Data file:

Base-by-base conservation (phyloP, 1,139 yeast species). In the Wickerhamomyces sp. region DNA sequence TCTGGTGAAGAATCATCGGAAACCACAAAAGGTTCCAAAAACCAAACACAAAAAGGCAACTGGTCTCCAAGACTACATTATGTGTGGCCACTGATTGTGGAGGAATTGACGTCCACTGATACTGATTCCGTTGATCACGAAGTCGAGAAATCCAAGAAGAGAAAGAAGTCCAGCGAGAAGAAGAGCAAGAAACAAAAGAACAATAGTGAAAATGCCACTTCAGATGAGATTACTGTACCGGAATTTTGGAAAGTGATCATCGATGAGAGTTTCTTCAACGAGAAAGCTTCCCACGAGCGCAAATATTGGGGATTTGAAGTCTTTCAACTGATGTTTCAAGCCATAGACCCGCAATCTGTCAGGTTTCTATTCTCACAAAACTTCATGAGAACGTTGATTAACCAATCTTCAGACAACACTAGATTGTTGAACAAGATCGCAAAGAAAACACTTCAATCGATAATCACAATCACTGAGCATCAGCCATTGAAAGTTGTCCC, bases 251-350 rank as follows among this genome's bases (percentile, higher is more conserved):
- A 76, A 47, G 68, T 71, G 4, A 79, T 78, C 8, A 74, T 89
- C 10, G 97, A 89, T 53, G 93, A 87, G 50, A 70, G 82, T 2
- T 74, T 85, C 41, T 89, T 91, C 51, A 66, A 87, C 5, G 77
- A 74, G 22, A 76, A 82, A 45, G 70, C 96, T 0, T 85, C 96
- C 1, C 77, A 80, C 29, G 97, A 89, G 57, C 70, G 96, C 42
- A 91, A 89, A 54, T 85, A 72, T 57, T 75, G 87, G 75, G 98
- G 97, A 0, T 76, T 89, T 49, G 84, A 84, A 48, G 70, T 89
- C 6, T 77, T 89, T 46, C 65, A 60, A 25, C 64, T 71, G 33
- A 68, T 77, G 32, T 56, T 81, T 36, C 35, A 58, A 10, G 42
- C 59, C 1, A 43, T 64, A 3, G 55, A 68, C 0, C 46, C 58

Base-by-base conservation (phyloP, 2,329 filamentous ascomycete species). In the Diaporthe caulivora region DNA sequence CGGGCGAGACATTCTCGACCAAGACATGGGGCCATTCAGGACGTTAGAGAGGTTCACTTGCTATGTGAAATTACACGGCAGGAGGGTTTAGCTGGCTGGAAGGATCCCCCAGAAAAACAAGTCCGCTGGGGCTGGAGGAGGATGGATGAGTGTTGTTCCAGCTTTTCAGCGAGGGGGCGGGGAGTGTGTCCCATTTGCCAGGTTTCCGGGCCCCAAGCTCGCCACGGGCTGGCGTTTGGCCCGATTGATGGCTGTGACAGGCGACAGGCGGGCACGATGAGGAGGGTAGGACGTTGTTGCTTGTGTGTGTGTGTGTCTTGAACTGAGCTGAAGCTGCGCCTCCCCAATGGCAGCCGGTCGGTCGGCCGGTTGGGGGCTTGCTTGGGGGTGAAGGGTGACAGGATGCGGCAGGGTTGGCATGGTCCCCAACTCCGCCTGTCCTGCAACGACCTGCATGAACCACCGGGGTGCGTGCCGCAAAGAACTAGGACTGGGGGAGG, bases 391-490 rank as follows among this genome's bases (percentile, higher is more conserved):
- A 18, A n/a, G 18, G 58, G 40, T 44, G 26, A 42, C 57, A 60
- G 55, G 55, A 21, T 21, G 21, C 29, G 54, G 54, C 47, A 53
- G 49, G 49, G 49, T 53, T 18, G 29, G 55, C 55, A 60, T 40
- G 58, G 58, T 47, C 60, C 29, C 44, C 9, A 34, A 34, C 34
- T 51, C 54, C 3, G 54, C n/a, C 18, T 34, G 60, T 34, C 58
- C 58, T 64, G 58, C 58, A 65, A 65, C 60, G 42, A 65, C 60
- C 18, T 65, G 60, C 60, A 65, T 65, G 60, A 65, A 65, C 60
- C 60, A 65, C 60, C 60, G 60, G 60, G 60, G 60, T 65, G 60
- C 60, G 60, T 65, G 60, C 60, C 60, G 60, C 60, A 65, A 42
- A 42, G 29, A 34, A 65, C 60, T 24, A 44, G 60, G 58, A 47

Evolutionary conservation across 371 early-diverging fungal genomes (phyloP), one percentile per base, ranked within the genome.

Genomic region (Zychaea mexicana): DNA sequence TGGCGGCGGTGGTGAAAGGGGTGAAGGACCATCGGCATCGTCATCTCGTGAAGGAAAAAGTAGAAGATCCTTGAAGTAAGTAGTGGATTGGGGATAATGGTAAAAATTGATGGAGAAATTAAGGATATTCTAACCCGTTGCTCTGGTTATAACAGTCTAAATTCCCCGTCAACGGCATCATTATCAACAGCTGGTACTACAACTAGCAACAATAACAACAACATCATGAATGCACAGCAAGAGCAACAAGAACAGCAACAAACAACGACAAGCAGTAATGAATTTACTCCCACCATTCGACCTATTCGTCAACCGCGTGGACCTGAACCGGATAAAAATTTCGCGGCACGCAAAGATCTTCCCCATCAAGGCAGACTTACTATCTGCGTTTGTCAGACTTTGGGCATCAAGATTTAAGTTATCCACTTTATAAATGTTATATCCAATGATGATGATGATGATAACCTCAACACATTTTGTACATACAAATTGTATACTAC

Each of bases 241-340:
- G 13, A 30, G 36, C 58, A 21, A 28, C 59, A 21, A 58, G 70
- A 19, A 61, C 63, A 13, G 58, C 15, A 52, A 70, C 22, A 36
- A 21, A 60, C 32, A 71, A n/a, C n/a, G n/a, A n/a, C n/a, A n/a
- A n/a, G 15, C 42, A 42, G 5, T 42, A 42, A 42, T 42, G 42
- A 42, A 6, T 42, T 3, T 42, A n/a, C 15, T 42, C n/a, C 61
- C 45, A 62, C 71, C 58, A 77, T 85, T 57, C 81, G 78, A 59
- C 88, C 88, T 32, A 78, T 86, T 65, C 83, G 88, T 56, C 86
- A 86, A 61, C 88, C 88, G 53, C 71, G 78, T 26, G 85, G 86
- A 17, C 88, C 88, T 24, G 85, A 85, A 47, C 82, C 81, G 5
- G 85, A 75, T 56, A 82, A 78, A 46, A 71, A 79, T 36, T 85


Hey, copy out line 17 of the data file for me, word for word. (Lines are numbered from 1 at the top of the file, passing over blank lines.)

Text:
- T 51, C 54, C 3, G 54, C n/a, C 18, T 34, G 60, T 34, C 58